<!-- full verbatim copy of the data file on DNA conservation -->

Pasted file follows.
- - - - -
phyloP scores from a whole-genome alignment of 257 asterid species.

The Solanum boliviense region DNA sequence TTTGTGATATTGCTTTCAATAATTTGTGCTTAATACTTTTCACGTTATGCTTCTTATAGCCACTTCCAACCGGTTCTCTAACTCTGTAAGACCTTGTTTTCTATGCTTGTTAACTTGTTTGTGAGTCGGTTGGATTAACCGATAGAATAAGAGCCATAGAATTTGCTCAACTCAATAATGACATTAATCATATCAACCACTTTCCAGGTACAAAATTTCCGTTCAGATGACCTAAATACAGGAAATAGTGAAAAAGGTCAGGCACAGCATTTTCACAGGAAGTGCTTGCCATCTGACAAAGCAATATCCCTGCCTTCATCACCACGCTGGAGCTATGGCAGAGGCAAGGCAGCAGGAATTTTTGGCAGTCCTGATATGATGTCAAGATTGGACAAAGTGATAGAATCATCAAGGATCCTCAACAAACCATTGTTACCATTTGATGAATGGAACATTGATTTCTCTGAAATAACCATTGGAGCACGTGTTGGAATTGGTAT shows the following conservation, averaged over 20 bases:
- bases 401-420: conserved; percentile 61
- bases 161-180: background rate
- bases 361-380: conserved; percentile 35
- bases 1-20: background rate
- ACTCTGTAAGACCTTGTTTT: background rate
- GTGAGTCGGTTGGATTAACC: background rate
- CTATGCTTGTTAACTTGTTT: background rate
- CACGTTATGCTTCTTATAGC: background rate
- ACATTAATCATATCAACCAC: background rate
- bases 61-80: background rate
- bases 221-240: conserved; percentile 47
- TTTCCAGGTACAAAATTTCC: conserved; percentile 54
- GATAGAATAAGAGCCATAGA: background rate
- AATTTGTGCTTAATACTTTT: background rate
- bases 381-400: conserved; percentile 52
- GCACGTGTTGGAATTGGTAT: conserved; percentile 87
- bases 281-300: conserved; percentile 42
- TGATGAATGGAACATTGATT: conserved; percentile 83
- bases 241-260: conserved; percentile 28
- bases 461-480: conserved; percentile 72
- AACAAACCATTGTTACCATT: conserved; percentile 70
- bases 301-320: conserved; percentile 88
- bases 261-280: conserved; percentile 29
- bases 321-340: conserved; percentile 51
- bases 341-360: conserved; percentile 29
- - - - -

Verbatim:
phyloP scores from a whole-genome alignment of 257 asterid species.

The Solanum boliviense region DNA sequence TTTGTGATATTGCTTTCAATAATTTGTGCTTAATACTTTTCACGTTATGCTTCTTATAGCCACTTCCAACCGGTTCTCTAACTCTGTAAGACCTTGTTTTCTATGCTTGTTAACTTGTTTGTGAGTCGGTTGGATTAACCGATAGAATAAGAGCCATAGAATTTGCTCAACTCAATAATGACATTAATCATATCAACCACTTTCCAGGTACAAAATTTCCGTTCAGATGACCTAAATACAGGAAATAGTGAAAAAGGTCAGGCACAGCATTTTCACAGGAAGTGCTTGCCATCTGACAAAGCAATATCCCTGCCTTCATCACCACGCTGGAGCTATGGCAGAGGCAAGGCAGCAGGAATTTTTGGCAGTCCTGATATGATGTCAAGATTGGACAAAGTGATAGAATCATCAAGGATCCTCAACAAACCATTGTTACCATTTGATGAATGGAACATTGATTTCTCTGAAATAACCATTGGAGCACGTGTTGGAATTGGTAT shows the following conservation, averaged over 20 bases:
- bases 401-420: conserved; percentile 61
- bases 161-180: background rate
- bases 361-380: conserved; percentile 35
- bases 1-20: background rate
- ACTCTGTAAGACCTTGTTTT: background rate
- GTGAGTCGGTTGGATTAACC: background rate
- CTATGCTTGTTAACTTGTTT: background rate
- CACGTTATGCTTCTTATAGC: background rate
- ACATTAATCATATCAACCAC: background rate
- bases 61-80: background rate
- bases 221-240: conserved; percentile 47
- TTTCCAGGTACAAAATTTCC: conserved; percentile 54
- GATAGAATAAGAGCCATAGA: background rate
- AATTTGTGCTTAATACTTTT: background rate
- bases 381-400: conserved; percentile 52
- GCACGTGTTGGAATTGGTAT: conserved; percentile 87
- bases 281-300: conserved; percentile 42
- TGATGAATGGAACATTGATT: conserved; percentile 83
- bases 241-260: conserved; percentile 28
- bases 461-480: conserved; percentile 72
- AACAAACCATTGTTACCATT: conserved; percentile 70
- bases 301-320: conserved; percentile 88
- bases 261-280: conserved; percentile 29
- bases 321-340: conserved; percentile 51
- bases 341-360: conserved; percentile 29